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The Fey Touched and Shadow Touched feats that have been released in Tasha's Cauldron of Everything (p. 79-80) both include the line:

You can also cast these spells using spell slots you have of the appropriate level.

In our D&D 5e RPG group, there is a difference in opinion on what “appropriate level” actually means in the context of these 2 feats:

  1. One interpretation is that you can’t cast misty step (for Fey Touched) or invisibility (for Shadow Touched) with a 1st-level spell slot.
  2. The second interpretation is that you can’t cast the chosen 1st-level spell (i.e. the other spell you learn in addition to misty step/invisibility) at higher spell slot levels.

Which interpretation is correct?

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"Appropriate level" means one with which the spell could normally be cast

The relevant quote from the new Fey Touched and Shadow Touched feats is (TCoE, p. 79-80):

You can also cast these spells using spell slots you have of the appropriate level.

In this case, the phrase "spell slots [...] of the appropriate level" means you can cast the spells using any slots that would normally be appropriate for you to cast the spells with. There is no ambiguity here, as "spell slots" is plural modifying the subject to which the "of the appropriate level" applies to to be the totality of the spell slots you have.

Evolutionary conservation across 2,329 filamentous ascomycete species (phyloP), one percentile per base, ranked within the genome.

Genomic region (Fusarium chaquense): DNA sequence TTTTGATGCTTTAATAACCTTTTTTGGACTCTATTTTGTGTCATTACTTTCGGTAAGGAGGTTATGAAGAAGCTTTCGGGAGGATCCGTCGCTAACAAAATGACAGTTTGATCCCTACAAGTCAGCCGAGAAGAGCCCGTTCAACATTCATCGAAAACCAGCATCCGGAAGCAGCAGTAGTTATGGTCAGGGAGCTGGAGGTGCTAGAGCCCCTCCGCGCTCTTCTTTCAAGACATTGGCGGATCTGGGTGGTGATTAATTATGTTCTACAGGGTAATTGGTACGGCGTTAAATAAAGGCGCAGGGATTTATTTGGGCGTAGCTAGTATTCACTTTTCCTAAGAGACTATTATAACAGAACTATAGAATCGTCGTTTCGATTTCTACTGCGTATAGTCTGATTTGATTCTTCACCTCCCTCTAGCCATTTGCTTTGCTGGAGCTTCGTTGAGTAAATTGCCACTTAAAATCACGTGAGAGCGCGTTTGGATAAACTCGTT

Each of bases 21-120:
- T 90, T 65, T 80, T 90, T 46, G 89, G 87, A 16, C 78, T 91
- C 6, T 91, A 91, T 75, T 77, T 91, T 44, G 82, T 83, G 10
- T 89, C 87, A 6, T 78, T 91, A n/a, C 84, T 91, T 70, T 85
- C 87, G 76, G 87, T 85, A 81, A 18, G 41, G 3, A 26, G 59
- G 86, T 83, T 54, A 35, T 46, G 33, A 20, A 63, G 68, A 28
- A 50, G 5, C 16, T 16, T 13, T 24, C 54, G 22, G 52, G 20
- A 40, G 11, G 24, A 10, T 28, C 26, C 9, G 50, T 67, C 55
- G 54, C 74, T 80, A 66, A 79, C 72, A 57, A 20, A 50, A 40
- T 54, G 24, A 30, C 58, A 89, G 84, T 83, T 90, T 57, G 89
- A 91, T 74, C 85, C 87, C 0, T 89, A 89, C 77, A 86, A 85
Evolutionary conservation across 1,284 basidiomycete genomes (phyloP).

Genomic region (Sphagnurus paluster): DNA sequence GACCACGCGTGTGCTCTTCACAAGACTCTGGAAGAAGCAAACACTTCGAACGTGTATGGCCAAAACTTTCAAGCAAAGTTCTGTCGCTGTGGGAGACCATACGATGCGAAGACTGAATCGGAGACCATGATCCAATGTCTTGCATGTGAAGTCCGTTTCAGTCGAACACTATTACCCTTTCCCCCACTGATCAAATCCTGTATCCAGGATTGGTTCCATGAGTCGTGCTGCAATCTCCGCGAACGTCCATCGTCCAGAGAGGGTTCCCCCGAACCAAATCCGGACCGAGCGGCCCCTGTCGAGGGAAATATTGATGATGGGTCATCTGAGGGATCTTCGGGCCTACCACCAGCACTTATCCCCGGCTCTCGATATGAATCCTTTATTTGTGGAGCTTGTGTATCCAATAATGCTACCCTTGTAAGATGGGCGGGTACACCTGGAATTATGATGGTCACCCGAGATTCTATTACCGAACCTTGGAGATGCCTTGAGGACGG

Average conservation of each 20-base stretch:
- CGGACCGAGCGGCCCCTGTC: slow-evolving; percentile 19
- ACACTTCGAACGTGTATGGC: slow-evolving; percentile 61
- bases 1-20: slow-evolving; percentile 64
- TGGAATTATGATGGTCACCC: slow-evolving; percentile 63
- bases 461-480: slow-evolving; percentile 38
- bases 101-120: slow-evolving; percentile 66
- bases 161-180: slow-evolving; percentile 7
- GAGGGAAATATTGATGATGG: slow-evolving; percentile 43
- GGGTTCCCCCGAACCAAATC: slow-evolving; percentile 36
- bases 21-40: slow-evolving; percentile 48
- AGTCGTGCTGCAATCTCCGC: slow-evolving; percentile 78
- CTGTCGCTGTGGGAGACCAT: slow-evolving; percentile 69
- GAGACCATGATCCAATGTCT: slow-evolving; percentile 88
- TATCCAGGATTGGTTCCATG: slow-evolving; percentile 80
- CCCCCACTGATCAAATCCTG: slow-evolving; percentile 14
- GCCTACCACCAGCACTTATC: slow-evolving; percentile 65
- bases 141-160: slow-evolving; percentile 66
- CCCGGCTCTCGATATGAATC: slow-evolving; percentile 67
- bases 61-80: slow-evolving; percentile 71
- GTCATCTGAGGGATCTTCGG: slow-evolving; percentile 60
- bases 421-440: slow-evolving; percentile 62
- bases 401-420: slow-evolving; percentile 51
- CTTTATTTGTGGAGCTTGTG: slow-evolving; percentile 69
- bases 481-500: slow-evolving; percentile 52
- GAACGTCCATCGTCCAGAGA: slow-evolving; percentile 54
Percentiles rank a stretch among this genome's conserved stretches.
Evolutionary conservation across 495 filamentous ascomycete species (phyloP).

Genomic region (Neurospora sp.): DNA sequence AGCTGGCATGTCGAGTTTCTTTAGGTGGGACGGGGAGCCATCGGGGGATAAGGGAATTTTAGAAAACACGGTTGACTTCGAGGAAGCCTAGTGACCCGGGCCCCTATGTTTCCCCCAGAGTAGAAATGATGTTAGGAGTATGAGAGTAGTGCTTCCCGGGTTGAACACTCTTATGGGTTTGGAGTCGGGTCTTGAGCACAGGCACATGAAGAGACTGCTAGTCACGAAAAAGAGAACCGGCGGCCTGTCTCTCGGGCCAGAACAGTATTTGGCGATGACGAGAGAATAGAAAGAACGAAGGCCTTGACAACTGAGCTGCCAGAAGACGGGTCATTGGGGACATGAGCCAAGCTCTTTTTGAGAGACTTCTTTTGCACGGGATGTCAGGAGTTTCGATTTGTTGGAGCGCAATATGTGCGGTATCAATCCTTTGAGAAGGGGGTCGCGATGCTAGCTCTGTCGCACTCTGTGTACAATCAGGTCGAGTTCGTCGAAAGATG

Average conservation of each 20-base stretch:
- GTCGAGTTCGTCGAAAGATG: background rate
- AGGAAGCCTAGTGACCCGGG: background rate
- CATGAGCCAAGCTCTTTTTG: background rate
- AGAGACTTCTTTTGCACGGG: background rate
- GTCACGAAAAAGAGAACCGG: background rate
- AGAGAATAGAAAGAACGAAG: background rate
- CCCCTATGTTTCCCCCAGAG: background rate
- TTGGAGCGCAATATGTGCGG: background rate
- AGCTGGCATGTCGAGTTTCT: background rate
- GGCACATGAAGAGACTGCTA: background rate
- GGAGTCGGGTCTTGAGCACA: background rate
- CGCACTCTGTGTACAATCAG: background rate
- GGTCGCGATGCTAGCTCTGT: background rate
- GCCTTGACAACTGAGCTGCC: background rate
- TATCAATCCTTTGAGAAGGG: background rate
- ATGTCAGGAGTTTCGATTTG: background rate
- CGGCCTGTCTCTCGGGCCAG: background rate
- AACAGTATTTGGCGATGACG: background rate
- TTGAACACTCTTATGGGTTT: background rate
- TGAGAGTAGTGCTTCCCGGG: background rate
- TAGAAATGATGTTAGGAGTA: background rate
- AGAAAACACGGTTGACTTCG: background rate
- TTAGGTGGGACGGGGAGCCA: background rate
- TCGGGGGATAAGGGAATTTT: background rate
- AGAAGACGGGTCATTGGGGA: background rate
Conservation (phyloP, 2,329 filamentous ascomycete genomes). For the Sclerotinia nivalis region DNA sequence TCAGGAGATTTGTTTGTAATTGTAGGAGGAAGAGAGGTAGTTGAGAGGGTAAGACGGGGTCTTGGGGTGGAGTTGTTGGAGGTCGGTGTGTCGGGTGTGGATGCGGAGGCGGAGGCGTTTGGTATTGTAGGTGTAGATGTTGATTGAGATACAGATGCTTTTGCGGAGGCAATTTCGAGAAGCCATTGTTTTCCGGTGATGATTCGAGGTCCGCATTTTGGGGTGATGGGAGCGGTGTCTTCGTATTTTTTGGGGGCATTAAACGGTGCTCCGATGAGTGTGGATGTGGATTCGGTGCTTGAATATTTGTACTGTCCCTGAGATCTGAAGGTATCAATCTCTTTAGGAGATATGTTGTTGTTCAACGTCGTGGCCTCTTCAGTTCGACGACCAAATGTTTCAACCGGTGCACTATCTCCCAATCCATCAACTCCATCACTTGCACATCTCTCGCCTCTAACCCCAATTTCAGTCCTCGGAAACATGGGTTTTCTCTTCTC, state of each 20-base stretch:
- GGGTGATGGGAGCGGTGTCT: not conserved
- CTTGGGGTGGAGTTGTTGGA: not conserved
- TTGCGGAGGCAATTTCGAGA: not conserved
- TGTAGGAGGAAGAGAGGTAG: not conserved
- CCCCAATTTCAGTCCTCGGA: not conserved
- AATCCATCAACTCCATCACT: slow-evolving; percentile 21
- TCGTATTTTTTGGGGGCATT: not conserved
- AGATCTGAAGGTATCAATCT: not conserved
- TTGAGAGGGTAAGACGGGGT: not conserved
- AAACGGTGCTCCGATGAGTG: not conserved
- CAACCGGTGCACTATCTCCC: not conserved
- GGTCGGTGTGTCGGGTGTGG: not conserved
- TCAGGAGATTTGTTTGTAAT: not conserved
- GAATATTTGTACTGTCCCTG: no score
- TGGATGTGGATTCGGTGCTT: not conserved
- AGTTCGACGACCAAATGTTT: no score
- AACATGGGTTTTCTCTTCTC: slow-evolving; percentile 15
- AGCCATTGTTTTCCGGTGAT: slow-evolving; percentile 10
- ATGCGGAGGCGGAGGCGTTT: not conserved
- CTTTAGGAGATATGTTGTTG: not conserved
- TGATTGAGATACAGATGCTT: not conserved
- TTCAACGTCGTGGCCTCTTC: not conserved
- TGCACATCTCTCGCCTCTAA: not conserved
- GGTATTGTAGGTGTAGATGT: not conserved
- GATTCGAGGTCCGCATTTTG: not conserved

So you can use the base spell slot level of the spell, or you can opt to use a higher-level spell slot as outlined in the PHB rules:

When a character casts a spell, he or she expends a slot of that spell's level or higher, effectively "filling" a slot with the spell.

So, at a minimum you have to use a slot of the spell's level, but are free to use a higher one.


Is the word "the" not intended to restrict it to only using a single slot level (the base level)?

If the feature was intended to only allow the spells to be cast at the base level, the wording would need to be "You can also cast these spells using a spell slot you have at the base level of the spell." or "You can cast these spells using appropriate spell slots, but only at their base level."


What about the Artificer Initiate feat?

One of the other points raised is that in another feat in the same book, Artificer Initiate (p. 79), the corresponding part of the description says:

You can also cast the spell using any spell slots you have.

Here, it is unambiguous that you can cast using higher-level spell slots. So does this mean the text for the Fey Touched and Shadow Touched feats was intentional to prevent being able to use "any slots"?